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All Studies   Meta Analysis    Recent:   

Oral Sabizabulin for High-Risk, Hospitalized Adults with Covid-19: Interim Analysis

Barnette et al., NEJM Evidence, doi:10.1056/EVIDoa2200145
Jul 2022  
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0 0.5 1 1.5 2+ Mortality 55% Improvement Relative Risk Ventilation time 49% ICU time 44% Hospitalization time 26% Sabizabulin  Barnette et al.  LATE TREATMENT  DB RCT Is late treatment with antiandrogens beneficial for COVID-19? Double-blind RCT 150 patients in multiple countries (May 2021 - Jan 2022) Lower mortality (p=0.0022) and shorter ventilation (p=0.0013) c19early.org Barnette et al., NEJM Evidence, July 2022 Favors sabizabulin Favors control
7th treatment shown to reduce risk in September 2020
 
*, now known with p = 0.000000056 from 49 studies.
No treatment is 100% effective. Protocols combine complementary and synergistic treatments. * >10% efficacy in meta analysis with ≥3 clinical studies.
4,200+ studies for 70+ treatments. c19early.org
RCT with 98 hospitalized moderate/severe patients treated with sabizabulin and 52 control patients, showing lower mortality with treatment. Sabizabulin 9mg for up to 21 days. For more discussion see1-3.
risk of death, 55.2% lower, RR 0.45, p = 0.002, treatment 19 of 94 (20.2%), control 23 of 51 (45.1%), NNT 4.0.
ventilation time, 49.5% lower, relative time 0.51, p = 0.001, treatment 98, control 52.
ICU time, 43.5% lower, relative time 0.56, p = 0.001, treatment 98, control 52.
hospitalization time, 26.0% lower, relative time 0.74, p = 0.03, treatment 98, control 52.
Effect extraction follows pre-specified rules prioritizing more serious outcomes. Submit updates
Barnette et al., 6 Jul 2022, Double Blind Randomized Controlled Trial, placebo-controlled, multiple countries, peer-reviewed, 12 authors, study period 18 May, 2021 - 31 January, 2022. Contact: gbarnette@verupharma.com.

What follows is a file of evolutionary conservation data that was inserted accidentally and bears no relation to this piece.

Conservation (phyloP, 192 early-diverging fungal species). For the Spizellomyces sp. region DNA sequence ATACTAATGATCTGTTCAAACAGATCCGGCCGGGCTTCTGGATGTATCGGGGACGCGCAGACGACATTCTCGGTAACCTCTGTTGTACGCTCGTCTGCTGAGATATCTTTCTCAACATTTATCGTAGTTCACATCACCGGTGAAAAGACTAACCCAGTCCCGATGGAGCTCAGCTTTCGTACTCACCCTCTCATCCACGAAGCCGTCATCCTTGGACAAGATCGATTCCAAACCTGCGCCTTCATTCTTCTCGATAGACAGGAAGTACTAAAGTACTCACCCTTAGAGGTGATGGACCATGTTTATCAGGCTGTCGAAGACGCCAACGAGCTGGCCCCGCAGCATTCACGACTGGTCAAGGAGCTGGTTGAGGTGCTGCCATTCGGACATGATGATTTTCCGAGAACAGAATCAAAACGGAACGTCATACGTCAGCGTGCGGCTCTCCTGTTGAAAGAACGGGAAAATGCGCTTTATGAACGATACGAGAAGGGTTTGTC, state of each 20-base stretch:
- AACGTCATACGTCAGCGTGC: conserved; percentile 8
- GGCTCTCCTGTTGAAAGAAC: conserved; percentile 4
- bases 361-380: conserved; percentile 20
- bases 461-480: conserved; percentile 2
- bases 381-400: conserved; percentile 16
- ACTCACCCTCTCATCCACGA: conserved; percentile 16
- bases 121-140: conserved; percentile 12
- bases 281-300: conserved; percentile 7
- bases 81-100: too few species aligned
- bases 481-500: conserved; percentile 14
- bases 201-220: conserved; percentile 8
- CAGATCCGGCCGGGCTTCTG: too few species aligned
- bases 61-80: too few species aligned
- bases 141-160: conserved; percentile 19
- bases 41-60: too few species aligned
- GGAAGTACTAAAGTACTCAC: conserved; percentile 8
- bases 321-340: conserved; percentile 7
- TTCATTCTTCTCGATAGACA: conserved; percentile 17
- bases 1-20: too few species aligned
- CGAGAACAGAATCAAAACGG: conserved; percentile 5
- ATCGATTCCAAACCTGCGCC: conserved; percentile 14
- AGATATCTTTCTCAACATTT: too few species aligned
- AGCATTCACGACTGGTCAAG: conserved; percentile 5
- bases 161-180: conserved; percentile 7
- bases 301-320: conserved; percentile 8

This PaperAntiandrogensAll
Oral Sabizabulin for High-Risk, Hospitalized Adults with Covid-19: Interim Analysis
Ph.D K Gary Barnette, M.D Michael S Gordon, M.D Domingo Rodriguez, T Gary Bird, M.D Alan Skolnick, M.D Michael Schnaus, M.D Paula K Skarda, M.D Suzana Lobo, M.D Eduardo Sprinz, M.D Georgi Arabadzhiev, M.D Petar Kalaydzhiev, M.D Mitchell Steiner
NEJM Evidence, doi:10.1056/evidoa2200145
BACKGROUND Sabizabulin is an oral, novel microtubule disruptor that has dual antiviral and anti-inflammatory activities in preclinical models. METHODS A randomized, multicenter placebo-controlled phase 3 clinical trial was conducted with hospitalized patients with moderate to severe Covid-19 who were at high risk for acute respiratory distress syndrome (ARDS) and death. Patients were randomly assigned (2:1) to 9 mg of oral sabizabulin or placebo daily (up to 21 days). The primary end point was all-cause mortality up to day 60. Key secondary end points were days in the intensive care unit (ICU), days on mechanical ventilation, and days in the hospital. RESULTS A total of 204 patients were randomly assigned to treatment: 134 to sabizabulin and 70 to placebo. Baseline characteristics were similar. Sabizabulin superiority was demonstrated by a planned interim analysis for the first 150 randomized patients. Sabizabulin treatment resulted in a 24.9 percentage point absolute reduction and a 55.2% relative reduction in deaths compared with placebo (odds ratio, 3.23; 95% CI confidence interval, 1.45 to 7.22; P50.0042). The mortality rate was 20.2% (19 of 94) for sabizabulin versus 45.1% (23 of 51) for placebo. For the key secondary end points, sabizabulin treatment resulted in a 43% relative reduction in ICU days (P50.0013), a 49% relative reduction in days on mechanical ventilation (P50.0013), and a 26% relative reduction in days in the hospital (P50.0277) versus placebo. Adverse and serious adverse events were lower in the sabizabulin group compared with the placebo group. CONCLUSIONS Sabizabulin treatment resulted in a 24.9% absolute reduction in deaths compared with placebo in hospitalized patients with moderate to severe Covid-19 at high risk for ARDS and death, with a lower incidence of adverse and serious adverse events compared with placebo. (Funded by Veru, Inc.; ClinicalTrials.gov number, NCT04842747.)
Author Affiliations 1 Veru, Inc., Miami 2 HonorHealth Research Institute, Scottsdale, AZ 3 Memorial Hermann, Memorial City Medical Center, Houston
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Late treatment
is less effective
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